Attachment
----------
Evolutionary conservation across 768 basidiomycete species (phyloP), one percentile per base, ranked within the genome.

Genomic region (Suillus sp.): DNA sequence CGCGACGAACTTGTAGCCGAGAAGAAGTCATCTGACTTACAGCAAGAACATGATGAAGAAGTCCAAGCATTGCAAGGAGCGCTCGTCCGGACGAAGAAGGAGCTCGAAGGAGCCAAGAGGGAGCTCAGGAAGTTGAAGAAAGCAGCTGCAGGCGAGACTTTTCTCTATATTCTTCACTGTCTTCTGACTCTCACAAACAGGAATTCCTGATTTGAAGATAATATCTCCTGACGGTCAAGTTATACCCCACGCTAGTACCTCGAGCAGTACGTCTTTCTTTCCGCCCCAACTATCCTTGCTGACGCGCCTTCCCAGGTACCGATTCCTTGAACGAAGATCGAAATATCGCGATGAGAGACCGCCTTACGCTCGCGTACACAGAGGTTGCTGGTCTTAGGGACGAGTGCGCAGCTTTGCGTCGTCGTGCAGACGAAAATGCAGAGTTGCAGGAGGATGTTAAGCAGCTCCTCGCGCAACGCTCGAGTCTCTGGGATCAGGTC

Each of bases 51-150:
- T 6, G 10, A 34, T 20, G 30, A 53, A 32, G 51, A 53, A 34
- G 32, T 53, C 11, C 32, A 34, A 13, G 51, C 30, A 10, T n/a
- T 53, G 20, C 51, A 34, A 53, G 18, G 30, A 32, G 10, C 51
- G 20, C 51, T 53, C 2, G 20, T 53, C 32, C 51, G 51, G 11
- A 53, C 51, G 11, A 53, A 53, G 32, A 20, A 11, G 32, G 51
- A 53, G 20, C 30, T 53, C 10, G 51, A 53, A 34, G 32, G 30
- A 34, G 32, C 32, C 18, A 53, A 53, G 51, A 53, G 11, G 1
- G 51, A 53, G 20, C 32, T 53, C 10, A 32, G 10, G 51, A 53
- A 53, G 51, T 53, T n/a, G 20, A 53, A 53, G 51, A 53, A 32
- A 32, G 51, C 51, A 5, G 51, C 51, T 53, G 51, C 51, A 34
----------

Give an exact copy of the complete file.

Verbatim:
Evolutionary conservation across 768 basidiomycete species (phyloP), one percentile per base, ranked within the genome.

Genomic region (Suillus sp.): DNA sequence CGCGACGAACTTGTAGCCGAGAAGAAGTCATCTGACTTACAGCAAGAACATGATGAAGAAGTCCAAGCATTGCAAGGAGCGCTCGTCCGGACGAAGAAGGAGCTCGAAGGAGCCAAGAGGGAGCTCAGGAAGTTGAAGAAAGCAGCTGCAGGCGAGACTTTTCTCTATATTCTTCACTGTCTTCTGACTCTCACAAACAGGAATTCCTGATTTGAAGATAATATCTCCTGACGGTCAAGTTATACCCCACGCTAGTACCTCGAGCAGTACGTCTTTCTTTCCGCCCCAACTATCCTTGCTGACGCGCCTTCCCAGGTACCGATTCCTTGAACGAAGATCGAAATATCGCGATGAGAGACCGCCTTACGCTCGCGTACACAGAGGTTGCTGGTCTTAGGGACGAGTGCGCAGCTTTGCGTCGTCGTGCAGACGAAAATGCAGAGTTGCAGGAGGATGTTAAGCAGCTCCTCGCGCAACGCTCGAGTCTCTGGGATCAGGTC

Each of bases 51-150:
- T 6, G 10, A 34, T 20, G 30, A 53, A 32, G 51, A 53, A 34
- G 32, T 53, C 11, C 32, A 34, A 13, G 51, C 30, A 10, T n/a
- T 53, G 20, C 51, A 34, A 53, G 18, G 30, A 32, G 10, C 51
- G 20, C 51, T 53, C 2, G 20, T 53, C 32, C 51, G 51, G 11
- A 53, C 51, G 11, A 53, A 53, G 32, A 20, A 11, G 32, G 51
- A 53, G 20, C 30, T 53, C 10, G 51, A 53, A 34, G 32, G 30
- A 34, G 32, C 32, C 18, A 53, A 53, G 51, A 53, G 11, G 1
- G 51, A 53, G 20, C 32, T 53, C 10, A 32, G 10, G 51, A 53
- A 53, G 51, T 53, T n/a, G 20, A 53, A 53, G 51, A 53, A 32
- A 32, G 51, C 51, A 5, G 51, C 51, T 53, G 51, C 51, A 34